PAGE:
Australia’s Senate voting system lacks transparency and is undemocratic. It has, over recent elections, consistently delivered into the Senate individuals who have a negligible level of electoral support, courtesy of Byzantine preference deals both among minor parties and with the major parties. Unsurprisingly, a cottage industry of tactical preference swapping has sprung up with the aim of turning, literally, a handful of votes into a six-year position in the Senate. The result is that the occasional eccentric independent like Steve Fielding has been replaced by a fractious and wildly diverse crossbench that holds power over government legislation.
The trouble with fixing this flawed system, however, is the risk that it turns the Senate into a major party enclave where the Coalition, Labor and the Greens are the only parties represented, despite nearly one in four voters in 2013 casting their Senate vote for another party on first preference. While the occasional independent with a strong brand — like Nick Xenophon — might emerge from the smaller states, they will likely face a Senate in which they are a lone and uninfluential vote.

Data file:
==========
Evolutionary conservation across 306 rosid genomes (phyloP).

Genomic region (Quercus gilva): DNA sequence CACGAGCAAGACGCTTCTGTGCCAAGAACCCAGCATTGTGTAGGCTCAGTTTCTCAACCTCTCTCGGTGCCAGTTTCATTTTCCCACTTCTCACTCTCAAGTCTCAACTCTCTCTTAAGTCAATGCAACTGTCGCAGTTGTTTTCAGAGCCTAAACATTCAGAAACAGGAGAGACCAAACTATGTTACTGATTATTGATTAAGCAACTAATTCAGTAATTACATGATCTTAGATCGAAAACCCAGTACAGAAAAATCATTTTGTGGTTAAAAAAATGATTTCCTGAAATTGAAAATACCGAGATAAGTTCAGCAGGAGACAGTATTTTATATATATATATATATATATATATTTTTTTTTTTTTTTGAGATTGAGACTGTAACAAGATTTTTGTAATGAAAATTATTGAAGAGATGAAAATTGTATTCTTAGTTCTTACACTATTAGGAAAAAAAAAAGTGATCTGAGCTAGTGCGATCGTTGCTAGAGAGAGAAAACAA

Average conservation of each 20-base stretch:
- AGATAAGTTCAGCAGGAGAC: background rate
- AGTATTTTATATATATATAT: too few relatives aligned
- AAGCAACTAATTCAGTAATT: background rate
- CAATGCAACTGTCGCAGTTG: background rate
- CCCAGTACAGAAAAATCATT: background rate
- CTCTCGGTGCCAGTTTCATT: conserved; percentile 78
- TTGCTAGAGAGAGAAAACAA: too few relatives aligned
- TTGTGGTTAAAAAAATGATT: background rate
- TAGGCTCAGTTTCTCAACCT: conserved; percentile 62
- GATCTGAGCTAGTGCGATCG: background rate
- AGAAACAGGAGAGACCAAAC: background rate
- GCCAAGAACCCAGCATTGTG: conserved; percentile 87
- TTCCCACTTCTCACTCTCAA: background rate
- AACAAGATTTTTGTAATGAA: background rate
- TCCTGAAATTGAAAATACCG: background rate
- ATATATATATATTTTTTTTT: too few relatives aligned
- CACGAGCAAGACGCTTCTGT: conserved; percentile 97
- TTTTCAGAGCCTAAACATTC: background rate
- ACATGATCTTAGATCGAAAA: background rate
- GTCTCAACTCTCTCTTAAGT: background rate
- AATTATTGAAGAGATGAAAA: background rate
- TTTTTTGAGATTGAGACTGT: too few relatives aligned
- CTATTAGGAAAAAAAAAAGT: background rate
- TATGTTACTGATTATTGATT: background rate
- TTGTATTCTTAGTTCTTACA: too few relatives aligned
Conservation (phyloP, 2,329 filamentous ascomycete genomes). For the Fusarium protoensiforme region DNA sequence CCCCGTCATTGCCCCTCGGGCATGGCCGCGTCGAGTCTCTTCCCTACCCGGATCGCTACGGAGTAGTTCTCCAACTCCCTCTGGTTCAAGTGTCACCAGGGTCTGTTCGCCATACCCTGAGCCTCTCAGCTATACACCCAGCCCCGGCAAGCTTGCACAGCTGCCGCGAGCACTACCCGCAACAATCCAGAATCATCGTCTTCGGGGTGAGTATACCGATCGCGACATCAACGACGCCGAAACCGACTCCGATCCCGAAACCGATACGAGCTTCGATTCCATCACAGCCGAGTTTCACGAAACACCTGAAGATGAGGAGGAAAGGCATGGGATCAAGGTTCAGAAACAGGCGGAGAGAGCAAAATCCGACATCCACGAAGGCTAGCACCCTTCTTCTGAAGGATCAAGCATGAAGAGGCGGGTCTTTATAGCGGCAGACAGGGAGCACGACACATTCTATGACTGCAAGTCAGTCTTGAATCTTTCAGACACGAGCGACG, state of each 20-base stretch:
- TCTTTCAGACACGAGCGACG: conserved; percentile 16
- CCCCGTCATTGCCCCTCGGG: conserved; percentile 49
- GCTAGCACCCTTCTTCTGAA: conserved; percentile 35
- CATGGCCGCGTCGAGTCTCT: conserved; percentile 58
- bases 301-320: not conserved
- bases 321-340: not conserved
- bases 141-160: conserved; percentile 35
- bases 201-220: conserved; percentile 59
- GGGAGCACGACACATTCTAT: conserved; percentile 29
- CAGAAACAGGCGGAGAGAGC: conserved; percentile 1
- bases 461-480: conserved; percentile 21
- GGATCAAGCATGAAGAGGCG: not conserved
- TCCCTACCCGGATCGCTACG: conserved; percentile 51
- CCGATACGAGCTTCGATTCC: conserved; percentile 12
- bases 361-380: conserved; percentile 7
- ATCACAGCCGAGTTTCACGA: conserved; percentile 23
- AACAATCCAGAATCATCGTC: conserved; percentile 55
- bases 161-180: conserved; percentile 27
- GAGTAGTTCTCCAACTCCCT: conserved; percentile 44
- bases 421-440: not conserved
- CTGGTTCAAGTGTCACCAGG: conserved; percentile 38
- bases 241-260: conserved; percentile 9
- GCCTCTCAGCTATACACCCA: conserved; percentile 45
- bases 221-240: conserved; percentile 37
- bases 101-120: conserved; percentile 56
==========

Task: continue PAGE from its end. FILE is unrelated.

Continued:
In turn, that process will further accelerate the professionalisation of Australian politics, in which climbing the hierarchy of the major parties is the only means of participating in parliamentary politics. This is by no means a good outcome: in recent decades this process has isolated the political class from the electorate and delivered an effective outsourcing of policy and management to a small number of political professionals who rely on staying in parliament for their career and income.
Squeezing out the political amateurs, chancers and the choice of the 20+% of Australians who don’t vote for the major parties might deliver greater stability and a more predictable Senate. But it is doubtful if, over the long term, it will enhance the quality of Australian democracy.